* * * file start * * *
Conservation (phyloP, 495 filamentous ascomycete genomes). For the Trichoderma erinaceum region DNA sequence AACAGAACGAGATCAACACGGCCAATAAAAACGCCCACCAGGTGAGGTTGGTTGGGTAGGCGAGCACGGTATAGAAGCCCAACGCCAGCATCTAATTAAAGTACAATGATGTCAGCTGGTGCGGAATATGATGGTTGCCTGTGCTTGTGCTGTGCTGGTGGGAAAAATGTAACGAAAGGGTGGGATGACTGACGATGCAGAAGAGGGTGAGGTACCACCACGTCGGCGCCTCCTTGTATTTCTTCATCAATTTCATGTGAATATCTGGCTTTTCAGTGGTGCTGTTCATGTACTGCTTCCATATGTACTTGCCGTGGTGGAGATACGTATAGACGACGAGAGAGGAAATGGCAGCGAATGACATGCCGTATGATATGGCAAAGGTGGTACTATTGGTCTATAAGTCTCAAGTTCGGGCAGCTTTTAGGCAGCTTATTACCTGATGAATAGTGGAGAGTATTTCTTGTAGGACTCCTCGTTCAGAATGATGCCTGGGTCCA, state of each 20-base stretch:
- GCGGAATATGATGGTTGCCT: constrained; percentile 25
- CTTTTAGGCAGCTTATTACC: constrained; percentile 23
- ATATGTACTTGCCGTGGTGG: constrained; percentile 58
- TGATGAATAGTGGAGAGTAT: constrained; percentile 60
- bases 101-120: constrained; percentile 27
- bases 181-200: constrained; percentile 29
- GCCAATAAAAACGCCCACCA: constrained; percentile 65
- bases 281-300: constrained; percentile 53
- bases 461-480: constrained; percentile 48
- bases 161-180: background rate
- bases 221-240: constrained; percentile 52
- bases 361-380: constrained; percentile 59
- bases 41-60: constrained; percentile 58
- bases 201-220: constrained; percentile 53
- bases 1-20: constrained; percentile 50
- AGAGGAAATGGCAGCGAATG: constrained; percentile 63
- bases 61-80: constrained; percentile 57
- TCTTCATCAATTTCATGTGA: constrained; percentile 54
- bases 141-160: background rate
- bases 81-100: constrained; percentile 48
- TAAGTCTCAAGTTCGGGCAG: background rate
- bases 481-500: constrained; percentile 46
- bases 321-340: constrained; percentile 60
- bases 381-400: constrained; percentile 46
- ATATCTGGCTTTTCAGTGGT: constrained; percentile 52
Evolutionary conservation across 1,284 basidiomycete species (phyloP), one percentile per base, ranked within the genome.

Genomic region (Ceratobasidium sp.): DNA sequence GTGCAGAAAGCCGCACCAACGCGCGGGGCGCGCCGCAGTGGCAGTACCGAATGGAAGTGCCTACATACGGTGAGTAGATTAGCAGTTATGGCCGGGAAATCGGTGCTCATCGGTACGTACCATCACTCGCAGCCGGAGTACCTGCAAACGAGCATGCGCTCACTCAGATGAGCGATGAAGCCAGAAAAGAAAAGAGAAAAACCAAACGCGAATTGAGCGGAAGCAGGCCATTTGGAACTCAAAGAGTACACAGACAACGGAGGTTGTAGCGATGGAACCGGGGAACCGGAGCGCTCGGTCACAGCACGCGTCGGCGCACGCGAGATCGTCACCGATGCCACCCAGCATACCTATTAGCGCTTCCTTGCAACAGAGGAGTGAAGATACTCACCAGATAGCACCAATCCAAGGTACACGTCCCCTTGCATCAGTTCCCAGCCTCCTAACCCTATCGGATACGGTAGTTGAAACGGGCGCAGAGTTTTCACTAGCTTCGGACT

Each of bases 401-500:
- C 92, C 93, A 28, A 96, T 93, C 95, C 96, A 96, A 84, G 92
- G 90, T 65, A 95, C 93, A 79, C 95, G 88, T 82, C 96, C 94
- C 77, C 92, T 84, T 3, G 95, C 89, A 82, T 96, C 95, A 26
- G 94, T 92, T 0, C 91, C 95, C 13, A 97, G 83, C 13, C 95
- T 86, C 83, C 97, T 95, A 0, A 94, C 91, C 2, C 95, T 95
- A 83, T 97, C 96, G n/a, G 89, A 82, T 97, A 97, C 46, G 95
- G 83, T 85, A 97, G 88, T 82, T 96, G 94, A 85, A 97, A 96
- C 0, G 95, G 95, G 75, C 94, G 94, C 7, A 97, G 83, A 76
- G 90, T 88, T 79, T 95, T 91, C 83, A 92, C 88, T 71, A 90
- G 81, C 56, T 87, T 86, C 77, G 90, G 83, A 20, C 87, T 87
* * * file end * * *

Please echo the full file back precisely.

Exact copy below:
Conservation (phyloP, 495 filamentous ascomycete genomes). For the Trichoderma erinaceum region DNA sequence AACAGAACGAGATCAACACGGCCAATAAAAACGCCCACCAGGTGAGGTTGGTTGGGTAGGCGAGCACGGTATAGAAGCCCAACGCCAGCATCTAATTAAAGTACAATGATGTCAGCTGGTGCGGAATATGATGGTTGCCTGTGCTTGTGCTGTGCTGGTGGGAAAAATGTAACGAAAGGGTGGGATGACTGACGATGCAGAAGAGGGTGAGGTACCACCACGTCGGCGCCTCCTTGTATTTCTTCATCAATTTCATGTGAATATCTGGCTTTTCAGTGGTGCTGTTCATGTACTGCTTCCATATGTACTTGCCGTGGTGGAGATACGTATAGACGACGAGAGAGGAAATGGCAGCGAATGACATGCCGTATGATATGGCAAAGGTGGTACTATTGGTCTATAAGTCTCAAGTTCGGGCAGCTTTTAGGCAGCTTATTACCTGATGAATAGTGGAGAGTATTTCTTGTAGGACTCCTCGTTCAGAATGATGCCTGGGTCCA, state of each 20-base stretch:
- GCGGAATATGATGGTTGCCT: constrained; percentile 25
- CTTTTAGGCAGCTTATTACC: constrained; percentile 23
- ATATGTACTTGCCGTGGTGG: constrained; percentile 58
- TGATGAATAGTGGAGAGTAT: constrained; percentile 60
- bases 101-120: constrained; percentile 27
- bases 181-200: constrained; percentile 29
- GCCAATAAAAACGCCCACCA: constrained; percentile 65
- bases 281-300: constrained; percentile 53
- bases 461-480: constrained; percentile 48
- bases 161-180: background rate
- bases 221-240: constrained; percentile 52
- bases 361-380: constrained; percentile 59
- bases 41-60: constrained; percentile 58
- bases 201-220: constrained; percentile 53
- bases 1-20: constrained; percentile 50
- AGAGGAAATGGCAGCGAATG: constrained; percentile 63
- bases 61-80: constrained; percentile 57
- TCTTCATCAATTTCATGTGA: constrained; percentile 54
- bases 141-160: background rate
- bases 81-100: constrained; percentile 48
- TAAGTCTCAAGTTCGGGCAG: background rate
- bases 481-500: constrained; percentile 46
- bases 321-340: constrained; percentile 60
- bases 381-400: constrained; percentile 46
- ATATCTGGCTTTTCAGTGGT: constrained; percentile 52
Evolutionary conservation across 1,284 basidiomycete species (phyloP), one percentile per base, ranked within the genome.

Genomic region (Ceratobasidium sp.): DNA sequence GTGCAGAAAGCCGCACCAACGCGCGGGGCGCGCCGCAGTGGCAGTACCGAATGGAAGTGCCTACATACGGTGAGTAGATTAGCAGTTATGGCCGGGAAATCGGTGCTCATCGGTACGTACCATCACTCGCAGCCGGAGTACCTGCAAACGAGCATGCGCTCACTCAGATGAGCGATGAAGCCAGAAAAGAAAAGAGAAAAACCAAACGCGAATTGAGCGGAAGCAGGCCATTTGGAACTCAAAGAGTACACAGACAACGGAGGTTGTAGCGATGGAACCGGGGAACCGGAGCGCTCGGTCACAGCACGCGTCGGCGCACGCGAGATCGTCACCGATGCCACCCAGCATACCTATTAGCGCTTCCTTGCAACAGAGGAGTGAAGATACTCACCAGATAGCACCAATCCAAGGTACACGTCCCCTTGCATCAGTTCCCAGCCTCCTAACCCTATCGGATACGGTAGTTGAAACGGGCGCAGAGTTTTCACTAGCTTCGGACT

Each of bases 401-500:
- C 92, C 93, A 28, A 96, T 93, C 95, C 96, A 96, A 84, G 92
- G 90, T 65, A 95, C 93, A 79, C 95, G 88, T 82, C 96, C 94
- C 77, C 92, T 84, T 3, G 95, C 89, A 82, T 96, C 95, A 26
- G 94, T 92, T 0, C 91, C 95, C 13, A 97, G 83, C 13, C 95
- T 86, C 83, C 97, T 95, A 0, A 94, C 91, C 2, C 95, T 95
- A 83, T 97, C 96, G n/a, G 89, A 82, T 97, A 97, C 46, G 95
- G 83, T 85, A 97, G 88, T 82, T 96, G 94, A 85, A 97, A 96
- C 0, G 95, G 95, G 75, C 94, G 94, C 7, A 97, G 83, A 76
- G 90, T 88, T 79, T 95, T 91, C 83, A 92, C 88, T 71, A 90
- G 81, C 56, T 87, T 86, C 77, G 90, G 83, A 20, C 87, T 87